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New Laws for Condos and HOAs

Tue, Aug 13, 2013 at 12:00AM

                                 Christene Ertl

Recently, Christene M. Ertl, Esq. spoke to Volusia County’s Building Association Managers group to provide an update on the recent changes to Florida laws that will have a big impact on Condos and HOAs.  Most of these changes went into effect on July 1, 2013.  


The primary legislative bills creating the new (or revising the old) laws were House Bill 73, Residential Properties, Senate Bill 120, Condominiums, House Bill 7119, Homeowners Associations and House Bill 87, Mortgage Foreclosures. The laws changed dates and clarified previously enacted statutes. 


For example, in 2010 a new law was passed regarding elevator retrofitting upgrades and provided that all must be accomplished by July 1, 2015. This year, the legislature removed the deadline of July 1, 2015 and replaced it with the provision that the retrofitting must occur upon the replacement of the elevator or at such time a major modification to the elevator is upgraded. Another clarification or revision came with regard to Association directories. Previously, an owner had to “opt in” to be a part of/listed in the directory.  Now, a member/owner must “opt out” if they don’t want to be included in an Association directory.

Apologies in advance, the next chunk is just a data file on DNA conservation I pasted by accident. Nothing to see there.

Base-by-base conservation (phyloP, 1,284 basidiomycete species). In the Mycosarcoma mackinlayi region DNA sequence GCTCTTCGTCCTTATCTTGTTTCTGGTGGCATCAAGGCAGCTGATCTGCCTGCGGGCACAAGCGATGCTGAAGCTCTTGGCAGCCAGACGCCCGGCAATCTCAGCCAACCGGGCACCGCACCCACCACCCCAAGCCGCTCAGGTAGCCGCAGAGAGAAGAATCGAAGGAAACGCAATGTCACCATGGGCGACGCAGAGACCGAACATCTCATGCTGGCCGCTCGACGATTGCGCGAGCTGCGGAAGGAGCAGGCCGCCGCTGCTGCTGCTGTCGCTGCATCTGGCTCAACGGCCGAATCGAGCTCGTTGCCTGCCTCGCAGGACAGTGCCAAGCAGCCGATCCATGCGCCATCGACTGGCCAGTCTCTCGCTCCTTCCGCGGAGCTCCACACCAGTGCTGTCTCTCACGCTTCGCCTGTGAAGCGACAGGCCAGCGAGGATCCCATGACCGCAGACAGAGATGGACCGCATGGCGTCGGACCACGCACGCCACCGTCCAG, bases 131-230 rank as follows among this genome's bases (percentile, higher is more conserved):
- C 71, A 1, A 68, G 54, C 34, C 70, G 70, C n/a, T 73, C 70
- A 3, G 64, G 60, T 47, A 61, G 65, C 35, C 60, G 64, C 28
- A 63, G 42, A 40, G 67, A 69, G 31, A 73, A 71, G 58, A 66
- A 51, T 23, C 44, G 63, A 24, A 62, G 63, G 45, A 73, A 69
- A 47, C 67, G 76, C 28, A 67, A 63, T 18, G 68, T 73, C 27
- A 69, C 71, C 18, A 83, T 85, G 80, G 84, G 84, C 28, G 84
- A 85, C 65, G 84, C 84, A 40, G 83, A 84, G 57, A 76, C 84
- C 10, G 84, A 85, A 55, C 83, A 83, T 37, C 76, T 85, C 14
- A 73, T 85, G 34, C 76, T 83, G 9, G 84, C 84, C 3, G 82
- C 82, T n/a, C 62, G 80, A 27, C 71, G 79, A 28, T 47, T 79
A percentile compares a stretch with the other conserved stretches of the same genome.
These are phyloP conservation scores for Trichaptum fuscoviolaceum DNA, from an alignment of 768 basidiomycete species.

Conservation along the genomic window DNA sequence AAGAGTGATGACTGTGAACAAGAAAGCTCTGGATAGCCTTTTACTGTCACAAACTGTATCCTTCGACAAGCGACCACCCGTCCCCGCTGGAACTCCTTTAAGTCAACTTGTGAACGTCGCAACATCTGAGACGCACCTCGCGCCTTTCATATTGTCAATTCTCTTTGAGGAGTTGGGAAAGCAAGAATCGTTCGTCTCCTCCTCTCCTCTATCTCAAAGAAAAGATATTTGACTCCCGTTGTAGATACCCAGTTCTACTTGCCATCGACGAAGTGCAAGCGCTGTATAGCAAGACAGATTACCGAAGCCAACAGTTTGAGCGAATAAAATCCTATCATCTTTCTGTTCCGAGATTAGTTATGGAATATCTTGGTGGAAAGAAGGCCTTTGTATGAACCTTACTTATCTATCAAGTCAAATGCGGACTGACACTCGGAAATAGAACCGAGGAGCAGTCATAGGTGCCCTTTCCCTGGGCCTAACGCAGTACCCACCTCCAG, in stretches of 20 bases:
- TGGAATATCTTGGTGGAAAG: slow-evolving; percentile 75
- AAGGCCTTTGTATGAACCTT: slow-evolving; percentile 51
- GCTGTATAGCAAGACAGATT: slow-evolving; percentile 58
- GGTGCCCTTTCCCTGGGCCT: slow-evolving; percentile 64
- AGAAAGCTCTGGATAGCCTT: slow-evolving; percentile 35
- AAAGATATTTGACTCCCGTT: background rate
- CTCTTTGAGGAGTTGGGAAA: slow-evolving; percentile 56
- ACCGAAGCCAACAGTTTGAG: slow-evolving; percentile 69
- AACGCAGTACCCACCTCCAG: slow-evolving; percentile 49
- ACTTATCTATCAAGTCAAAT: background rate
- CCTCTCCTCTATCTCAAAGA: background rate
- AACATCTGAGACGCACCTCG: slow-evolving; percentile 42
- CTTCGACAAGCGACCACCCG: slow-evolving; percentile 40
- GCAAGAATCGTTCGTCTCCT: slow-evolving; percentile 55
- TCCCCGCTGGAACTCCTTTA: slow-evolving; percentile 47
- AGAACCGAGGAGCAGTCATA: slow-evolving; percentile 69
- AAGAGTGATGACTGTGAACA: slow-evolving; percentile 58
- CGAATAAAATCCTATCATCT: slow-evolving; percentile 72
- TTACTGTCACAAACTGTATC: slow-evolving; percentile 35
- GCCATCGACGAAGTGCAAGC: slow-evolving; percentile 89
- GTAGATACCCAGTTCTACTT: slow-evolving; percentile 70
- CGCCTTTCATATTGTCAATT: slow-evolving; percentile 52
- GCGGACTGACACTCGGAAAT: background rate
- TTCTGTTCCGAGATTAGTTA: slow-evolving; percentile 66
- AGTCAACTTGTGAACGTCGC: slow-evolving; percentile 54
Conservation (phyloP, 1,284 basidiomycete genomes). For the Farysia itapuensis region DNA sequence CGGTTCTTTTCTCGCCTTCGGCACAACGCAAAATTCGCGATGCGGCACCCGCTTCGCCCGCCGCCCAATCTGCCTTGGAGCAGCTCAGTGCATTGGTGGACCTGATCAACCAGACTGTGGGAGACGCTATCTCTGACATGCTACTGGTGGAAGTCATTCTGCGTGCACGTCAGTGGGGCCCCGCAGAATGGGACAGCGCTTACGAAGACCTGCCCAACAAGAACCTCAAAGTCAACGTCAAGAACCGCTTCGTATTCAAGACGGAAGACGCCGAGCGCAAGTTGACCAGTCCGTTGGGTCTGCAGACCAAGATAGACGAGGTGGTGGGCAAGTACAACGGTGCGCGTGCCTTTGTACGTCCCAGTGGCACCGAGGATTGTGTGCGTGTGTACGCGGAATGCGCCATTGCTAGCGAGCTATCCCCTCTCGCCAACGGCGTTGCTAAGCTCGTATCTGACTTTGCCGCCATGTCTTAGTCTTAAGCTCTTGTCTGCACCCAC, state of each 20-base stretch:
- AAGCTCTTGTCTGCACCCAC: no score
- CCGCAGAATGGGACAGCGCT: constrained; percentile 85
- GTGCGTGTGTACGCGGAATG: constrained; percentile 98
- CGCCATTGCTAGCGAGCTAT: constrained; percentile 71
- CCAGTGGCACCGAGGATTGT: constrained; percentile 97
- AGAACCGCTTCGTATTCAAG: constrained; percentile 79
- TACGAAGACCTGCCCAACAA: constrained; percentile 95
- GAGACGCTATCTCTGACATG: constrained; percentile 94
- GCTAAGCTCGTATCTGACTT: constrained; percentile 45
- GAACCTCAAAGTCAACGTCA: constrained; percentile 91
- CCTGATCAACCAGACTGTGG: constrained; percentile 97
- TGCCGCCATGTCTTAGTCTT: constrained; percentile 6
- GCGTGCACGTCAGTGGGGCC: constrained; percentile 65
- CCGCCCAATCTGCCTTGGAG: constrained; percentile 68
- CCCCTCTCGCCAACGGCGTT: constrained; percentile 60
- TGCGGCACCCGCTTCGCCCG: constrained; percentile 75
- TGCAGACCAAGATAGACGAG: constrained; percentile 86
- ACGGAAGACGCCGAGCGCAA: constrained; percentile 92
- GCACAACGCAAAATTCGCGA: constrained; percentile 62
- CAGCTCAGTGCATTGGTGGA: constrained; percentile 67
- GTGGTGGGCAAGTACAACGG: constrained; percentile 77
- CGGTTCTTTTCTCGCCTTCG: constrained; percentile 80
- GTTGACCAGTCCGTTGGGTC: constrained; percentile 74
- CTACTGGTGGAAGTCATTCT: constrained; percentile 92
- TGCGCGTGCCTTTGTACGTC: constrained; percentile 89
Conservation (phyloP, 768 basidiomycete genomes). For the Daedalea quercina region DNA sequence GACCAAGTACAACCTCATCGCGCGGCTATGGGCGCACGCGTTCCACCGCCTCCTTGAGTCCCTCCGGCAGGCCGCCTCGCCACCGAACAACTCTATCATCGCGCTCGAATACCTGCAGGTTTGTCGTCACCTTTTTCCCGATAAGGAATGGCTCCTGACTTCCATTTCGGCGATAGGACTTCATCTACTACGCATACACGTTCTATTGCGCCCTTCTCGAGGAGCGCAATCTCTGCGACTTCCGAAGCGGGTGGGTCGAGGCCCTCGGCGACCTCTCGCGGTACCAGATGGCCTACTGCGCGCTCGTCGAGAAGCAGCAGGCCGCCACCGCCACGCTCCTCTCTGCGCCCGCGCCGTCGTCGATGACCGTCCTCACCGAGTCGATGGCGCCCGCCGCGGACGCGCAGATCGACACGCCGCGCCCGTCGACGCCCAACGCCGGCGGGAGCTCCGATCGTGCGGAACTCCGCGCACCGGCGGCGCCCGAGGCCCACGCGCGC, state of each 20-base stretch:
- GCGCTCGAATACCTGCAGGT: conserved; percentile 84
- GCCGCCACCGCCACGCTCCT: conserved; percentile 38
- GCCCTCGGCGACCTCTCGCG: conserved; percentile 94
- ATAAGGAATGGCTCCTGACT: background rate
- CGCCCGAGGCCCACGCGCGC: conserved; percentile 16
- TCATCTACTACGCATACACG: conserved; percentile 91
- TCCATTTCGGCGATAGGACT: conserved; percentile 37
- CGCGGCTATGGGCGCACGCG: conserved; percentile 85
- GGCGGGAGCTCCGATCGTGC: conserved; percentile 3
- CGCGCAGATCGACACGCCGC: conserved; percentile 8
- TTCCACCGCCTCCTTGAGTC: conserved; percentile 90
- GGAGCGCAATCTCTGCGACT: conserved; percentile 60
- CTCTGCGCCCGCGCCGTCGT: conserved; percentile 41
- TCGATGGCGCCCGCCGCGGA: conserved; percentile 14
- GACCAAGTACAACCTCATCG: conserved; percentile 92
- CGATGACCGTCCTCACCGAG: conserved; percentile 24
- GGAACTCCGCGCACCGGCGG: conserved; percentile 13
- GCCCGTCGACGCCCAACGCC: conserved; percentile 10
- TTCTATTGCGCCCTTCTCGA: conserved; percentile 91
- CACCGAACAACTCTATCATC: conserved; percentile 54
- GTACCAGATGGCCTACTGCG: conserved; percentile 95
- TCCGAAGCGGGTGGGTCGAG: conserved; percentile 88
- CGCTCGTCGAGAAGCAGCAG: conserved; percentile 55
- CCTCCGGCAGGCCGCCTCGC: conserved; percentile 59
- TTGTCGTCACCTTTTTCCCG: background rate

The new laws also attempted to bring the various condominium provisions into the 21st century by allowing for portable devices to be used when reviewing, copying and inspecting Association records, instead of being limited to more costly physical copies. Portable devices permitted to be used include smartphones, tablets, portable scanners and other technology capable of scanning or taking photographs.


Finally, the Florida legislature has attempted to provide some relief to junior lienholders, such as condos and HOAs, who are caught up in mortgage foreclosures, which are proving to be a very expensive delay in receiving assessments. Specifically, the new law provides that if a junior lienholder (including a condominium or homeowners’ association) requests an order to show cause be entered, the judge shall immediately review the request and the court file in chambers and without a hearing and, if the file meets the requirements of the statute, the judge shall promptly issue an order directed at the other parties to show cause why a final judgment of foreclosure should not be entered. 


However, as a practical tip – this does not always occur. There are many considerations to be made prior to the filing of the Order to Show Cause the procedure is not quite as simple.  A form Judgment must be attached to the Order to Show Cause, which can be difficult to prepare since the Judgment pertains to the bank and not the Association.  Basically, the Condo or HOA is not the Plaintiff.  


To learn more about all of the new laws effecting Condos and HOA, please click here to review  the full legislative update recently presented by Christen M. Ertl, Esq.


Posted August 13, 2013


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